As another article from PHP Architect notes: "Usually, we organize our template folders per controller (folder) and action (filename), for example, templates/post/list.html would be used by the list method of a PostController."

Typically, you will create a master layout template (ex. base.twig.html) or several others. And these can inherit from other templates with smaller layouts and dynamic functionality. Headers, footers, menus, buttons, etc are examples. Unique pages may inherit the base (about) or not (a blog or landing page), but any can inherit single-purpose templates.

Regarding organization, @PHParch continues, "This is vital if we want to keep DRY: we should be able to define, for instance, an element once in our templates and refer to it from everywhere else. These shared template resources usually end up in a special folder like partial."

The linked article above's author, Gert Wijnalda, and company, RedAnt "developed Twig Components and the accompanying Twig Components bundle for Symfony, both installable through Composer." The duo certainly makes constructing your user interface easier via the Symfony component tag.

Gert continues: "there needs to be a consistent way to route code results to Twig. Twig Components provide the means to ensure this consistent way of generating frontend HTML."

Speaking of tags.

Tags, Filters, Functions, etc.

Twig utilizes tags, filters, and functions, and it also has tests and operators. You can reference the entire list here.


You are familiar with tags from HTML. For example, you've likely used import, include, embed, or cache.

Two of the most useful for building your Twig layouts, according to SymfonyCasts are: "the extends and block tags. When we use extends, it says that this template should be placed inside of a layout. But Twig is a bit dumb: it doesn't know where to put the content from another template. The block tag fixes that. By putting a block body in the layout and a block body around our homepage content, Twig knows exactly where the content should live in the layout." 

Extends pulls in your parent template (the one being extended) into a child template. Content that is outside of the blocks defined in your parent template will not be allowed in your child template. 

In an article for Electric Citizen, Adam Fuchs explains: "Include also inherits content of a file, but also allows variables from the current template to replace those from the parent template. Include also differs from extends in that template you include is included directly where the call is placed in the child. Think of it this way—extends is like bringing a parent template into a child template and changing some of the parent's content inside the child. Include brings a child template into a parent by inserting the entire child template at a specific point. You could also insert an entire parent into a child and replace variables but not content."

Read that again if you need to. I did. ;)


Continuing SymfonyCast's analogy, like PHP or JavaScript, Twig has functions that can be used to "say something or do something". 

If you're using Twig inside something like Symfony or Drupal even more functions are available. Symfony provides many more features via the symfony/twig-bridge Composer package. To see them scroll down on the reference list link above.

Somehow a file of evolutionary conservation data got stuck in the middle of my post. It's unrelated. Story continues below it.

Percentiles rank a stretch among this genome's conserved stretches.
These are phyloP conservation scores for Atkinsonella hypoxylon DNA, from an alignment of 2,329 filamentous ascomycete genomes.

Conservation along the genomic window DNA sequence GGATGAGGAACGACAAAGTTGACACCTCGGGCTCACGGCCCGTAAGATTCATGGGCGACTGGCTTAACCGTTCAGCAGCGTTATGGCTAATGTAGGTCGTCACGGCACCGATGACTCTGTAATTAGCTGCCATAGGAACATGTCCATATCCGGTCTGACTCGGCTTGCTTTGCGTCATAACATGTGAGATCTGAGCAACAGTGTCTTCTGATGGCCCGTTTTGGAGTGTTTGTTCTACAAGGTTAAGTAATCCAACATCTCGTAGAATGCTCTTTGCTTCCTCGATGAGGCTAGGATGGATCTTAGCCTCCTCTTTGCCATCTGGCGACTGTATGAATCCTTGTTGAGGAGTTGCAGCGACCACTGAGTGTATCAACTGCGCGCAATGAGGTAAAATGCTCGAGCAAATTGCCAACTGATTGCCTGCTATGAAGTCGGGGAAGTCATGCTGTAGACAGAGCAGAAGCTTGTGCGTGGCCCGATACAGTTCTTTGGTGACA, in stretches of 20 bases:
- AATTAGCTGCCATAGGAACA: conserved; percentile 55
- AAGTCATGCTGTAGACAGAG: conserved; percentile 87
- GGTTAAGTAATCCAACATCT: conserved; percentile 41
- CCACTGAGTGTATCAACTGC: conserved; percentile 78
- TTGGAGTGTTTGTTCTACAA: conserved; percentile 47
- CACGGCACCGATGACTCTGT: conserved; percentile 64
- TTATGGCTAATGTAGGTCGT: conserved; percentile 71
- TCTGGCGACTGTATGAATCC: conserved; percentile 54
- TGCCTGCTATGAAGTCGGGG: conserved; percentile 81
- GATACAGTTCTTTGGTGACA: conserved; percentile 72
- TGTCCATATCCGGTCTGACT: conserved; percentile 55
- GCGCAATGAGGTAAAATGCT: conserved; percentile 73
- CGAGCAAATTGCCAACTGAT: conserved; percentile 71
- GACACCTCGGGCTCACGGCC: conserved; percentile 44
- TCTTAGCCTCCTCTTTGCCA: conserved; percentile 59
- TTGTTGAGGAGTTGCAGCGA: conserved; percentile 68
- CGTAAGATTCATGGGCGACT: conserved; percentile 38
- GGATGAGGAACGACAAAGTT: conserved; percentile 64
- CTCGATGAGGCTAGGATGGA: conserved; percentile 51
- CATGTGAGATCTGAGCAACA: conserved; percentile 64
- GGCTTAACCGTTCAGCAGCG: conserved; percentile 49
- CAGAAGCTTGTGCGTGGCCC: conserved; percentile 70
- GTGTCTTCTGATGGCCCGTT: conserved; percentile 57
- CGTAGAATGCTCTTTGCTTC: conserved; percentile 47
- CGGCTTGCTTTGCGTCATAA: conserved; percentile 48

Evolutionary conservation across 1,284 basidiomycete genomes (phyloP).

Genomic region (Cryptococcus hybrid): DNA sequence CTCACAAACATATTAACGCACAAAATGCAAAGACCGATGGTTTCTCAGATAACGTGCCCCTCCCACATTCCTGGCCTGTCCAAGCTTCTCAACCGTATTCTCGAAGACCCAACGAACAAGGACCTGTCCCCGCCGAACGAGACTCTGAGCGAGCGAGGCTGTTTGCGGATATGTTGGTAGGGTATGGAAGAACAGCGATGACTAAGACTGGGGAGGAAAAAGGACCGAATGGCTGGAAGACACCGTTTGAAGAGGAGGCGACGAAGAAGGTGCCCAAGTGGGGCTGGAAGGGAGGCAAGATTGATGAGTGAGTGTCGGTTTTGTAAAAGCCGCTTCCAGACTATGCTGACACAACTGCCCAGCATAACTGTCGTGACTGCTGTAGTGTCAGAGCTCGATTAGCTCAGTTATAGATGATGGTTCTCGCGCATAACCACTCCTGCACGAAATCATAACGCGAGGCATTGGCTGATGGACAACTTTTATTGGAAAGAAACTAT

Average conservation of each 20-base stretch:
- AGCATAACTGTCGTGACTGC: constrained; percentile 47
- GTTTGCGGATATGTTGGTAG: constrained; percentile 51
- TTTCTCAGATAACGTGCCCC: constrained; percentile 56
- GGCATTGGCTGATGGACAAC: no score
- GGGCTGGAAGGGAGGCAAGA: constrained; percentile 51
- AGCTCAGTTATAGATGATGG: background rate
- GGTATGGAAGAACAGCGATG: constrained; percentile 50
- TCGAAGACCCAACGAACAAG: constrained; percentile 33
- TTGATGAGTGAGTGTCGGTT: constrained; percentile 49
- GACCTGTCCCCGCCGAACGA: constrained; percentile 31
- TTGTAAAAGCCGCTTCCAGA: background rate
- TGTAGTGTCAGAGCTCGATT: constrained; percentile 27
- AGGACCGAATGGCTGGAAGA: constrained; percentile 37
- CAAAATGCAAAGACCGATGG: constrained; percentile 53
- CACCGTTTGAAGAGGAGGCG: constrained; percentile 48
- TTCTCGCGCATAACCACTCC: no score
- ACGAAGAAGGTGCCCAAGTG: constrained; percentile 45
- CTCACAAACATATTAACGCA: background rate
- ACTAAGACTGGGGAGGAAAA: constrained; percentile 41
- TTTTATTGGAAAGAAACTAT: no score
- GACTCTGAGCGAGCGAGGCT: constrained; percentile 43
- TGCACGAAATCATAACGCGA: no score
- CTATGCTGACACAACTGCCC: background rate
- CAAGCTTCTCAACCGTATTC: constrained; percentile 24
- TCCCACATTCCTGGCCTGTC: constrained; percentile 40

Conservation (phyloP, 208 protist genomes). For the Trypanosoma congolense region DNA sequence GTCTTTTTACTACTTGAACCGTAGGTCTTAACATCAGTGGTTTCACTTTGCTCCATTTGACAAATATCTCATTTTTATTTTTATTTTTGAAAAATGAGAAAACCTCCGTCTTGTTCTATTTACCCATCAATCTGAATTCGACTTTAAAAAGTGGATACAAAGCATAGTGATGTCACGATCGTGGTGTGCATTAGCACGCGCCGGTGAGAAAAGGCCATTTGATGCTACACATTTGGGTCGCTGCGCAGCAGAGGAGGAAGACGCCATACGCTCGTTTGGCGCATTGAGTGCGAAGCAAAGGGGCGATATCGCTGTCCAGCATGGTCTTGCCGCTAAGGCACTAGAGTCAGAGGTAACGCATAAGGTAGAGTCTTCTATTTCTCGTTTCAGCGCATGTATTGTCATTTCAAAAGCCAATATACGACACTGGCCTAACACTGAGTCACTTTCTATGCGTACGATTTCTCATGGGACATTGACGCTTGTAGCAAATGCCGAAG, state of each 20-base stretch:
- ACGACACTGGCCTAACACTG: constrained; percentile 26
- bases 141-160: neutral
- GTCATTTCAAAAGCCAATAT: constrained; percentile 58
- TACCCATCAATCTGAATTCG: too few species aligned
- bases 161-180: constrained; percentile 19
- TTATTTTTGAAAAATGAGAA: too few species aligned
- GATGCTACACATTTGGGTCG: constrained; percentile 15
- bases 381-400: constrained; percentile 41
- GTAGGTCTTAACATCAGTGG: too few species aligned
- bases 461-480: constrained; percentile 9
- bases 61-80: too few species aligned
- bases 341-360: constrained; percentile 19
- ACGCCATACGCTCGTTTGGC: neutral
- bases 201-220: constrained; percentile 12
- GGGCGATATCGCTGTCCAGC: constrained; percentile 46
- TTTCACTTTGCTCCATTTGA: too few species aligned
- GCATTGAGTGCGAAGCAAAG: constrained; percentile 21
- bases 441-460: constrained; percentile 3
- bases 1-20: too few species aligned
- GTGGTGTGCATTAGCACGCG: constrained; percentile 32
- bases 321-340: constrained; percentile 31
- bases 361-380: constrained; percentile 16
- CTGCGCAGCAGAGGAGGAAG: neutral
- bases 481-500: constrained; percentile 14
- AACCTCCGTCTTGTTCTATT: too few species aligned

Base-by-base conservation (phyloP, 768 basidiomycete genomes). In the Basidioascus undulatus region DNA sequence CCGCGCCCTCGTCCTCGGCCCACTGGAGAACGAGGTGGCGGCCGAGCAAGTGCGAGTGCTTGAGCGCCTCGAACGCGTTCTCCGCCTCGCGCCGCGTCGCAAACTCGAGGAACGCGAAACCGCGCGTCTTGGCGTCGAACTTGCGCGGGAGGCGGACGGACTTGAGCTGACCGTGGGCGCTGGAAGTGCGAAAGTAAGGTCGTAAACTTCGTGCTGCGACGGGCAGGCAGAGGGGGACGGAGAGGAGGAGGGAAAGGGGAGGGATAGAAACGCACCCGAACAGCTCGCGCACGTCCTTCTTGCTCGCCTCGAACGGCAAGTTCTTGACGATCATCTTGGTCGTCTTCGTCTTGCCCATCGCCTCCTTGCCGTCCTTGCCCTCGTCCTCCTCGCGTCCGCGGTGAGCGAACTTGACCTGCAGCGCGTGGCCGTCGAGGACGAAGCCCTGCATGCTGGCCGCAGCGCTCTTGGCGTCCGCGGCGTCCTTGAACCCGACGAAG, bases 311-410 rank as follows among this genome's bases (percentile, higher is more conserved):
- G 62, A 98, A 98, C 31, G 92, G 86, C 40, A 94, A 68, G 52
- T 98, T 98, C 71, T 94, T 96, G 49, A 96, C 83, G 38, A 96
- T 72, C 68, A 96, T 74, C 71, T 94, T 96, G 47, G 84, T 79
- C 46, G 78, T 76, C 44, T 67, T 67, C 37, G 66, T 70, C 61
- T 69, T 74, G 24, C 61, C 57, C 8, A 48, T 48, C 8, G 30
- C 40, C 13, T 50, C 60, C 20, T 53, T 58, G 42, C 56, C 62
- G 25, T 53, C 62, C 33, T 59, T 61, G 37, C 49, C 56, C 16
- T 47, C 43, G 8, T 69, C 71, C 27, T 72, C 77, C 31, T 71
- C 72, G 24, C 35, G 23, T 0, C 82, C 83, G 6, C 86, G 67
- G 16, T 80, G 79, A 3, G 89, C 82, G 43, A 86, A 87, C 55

Here's a simple function example from the SymfonyCast course, Twig Templating for Friendly Frontend Devs:

<div class="price">

{{ random() }}

{# random(10) returns a number from 0 to 10 #}

{% if random(10) < 5 %}

Really cheap!

{% endif %}


You can use the dump function can be for debugging.

You can write your own Twig functions as Macros. Mr. Fuchs notes: "Macros can be defined anywhere in your Twig template structure. So one strategy is to define them inside the template you are going to use them in or in the top-level template of that group. 

For instance, a macro to build a specific block structure may be defined in block.html.

A better strategy might be to define all of the macros in one file that is not used anywhere on the site."

Again via SymfonyCasts: "Macros can be a huge tool when you're building some reusable functionality. In some ways, using a macro is similar to using the include() function. Both allow you to move markup and logic into a separate place and then use it. The biggest advantage of a macro is that it's very clear what variables you need to pass to it. But like with the include() function, macros can also live in totally different files."


Twig Filters provide particular functionality. Examples include working with currency, time and dates, encoding, and much more. 

You can use default filters with your variables and expressions to further control the results. A pipe always precedes twig filters. |

The Twig_Filter allows you to create custom filters.

Both functions and filters can have arguments.

Extending Twig

Twig is quite extensible. According to Twig, it “can be extended in many ways; you can add extra tags, filters, tests, operators, global variables, and functions. You can even extend the parser itself with node visitors.” Consult the docs for more information on your unique objectives.

Twig Internals\

Twig also has internals. They are a bit above my coding experience so I will just quote the documentation.

“Twig is very extensible and you can hack it. Keep in mind that you should probably try to create an extension before hacking the core, as most features and enhancements can be handled with extensions.”

Twig Recipes

Like Symfony, Twig has recipes. Again, consult the docs for detailed explanations. 

To sum Twig up

As you can see there is much more to Twig that you can explore through the documentation.

However, I prefer to learn by doing, so the SymfonyCast course, Twig Templating for Friendly Frontend Devs, was enlightening.

Their free Harmonious Symfony course has two chapters on Twig:

If you have made it to the end here, you have seen that:

  • Fabien Potencier fostered Twig with inspiration from the Django templating language. He built upon the work of Armin Ronacher of Jinja fame with Symfony.
  • Twig is a modern, robust, OOP-based PHP templating engine. It's a tool used to output variables inside HTML, and it makes your site's frontend simpler, cleaner, dryer, and more logical.
  • Its file and folder organization is essential, and how to use its tags, function, and filters.

If you haven’t tried Twig it’s worth checking out. If you have, I hope you learned something new.

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Learn more

If you registered for SymfonyWorld Online Winter 2022 check out -> Working with Twig in Symfony “Tips and tricks”.



Happy coding Symfonistas!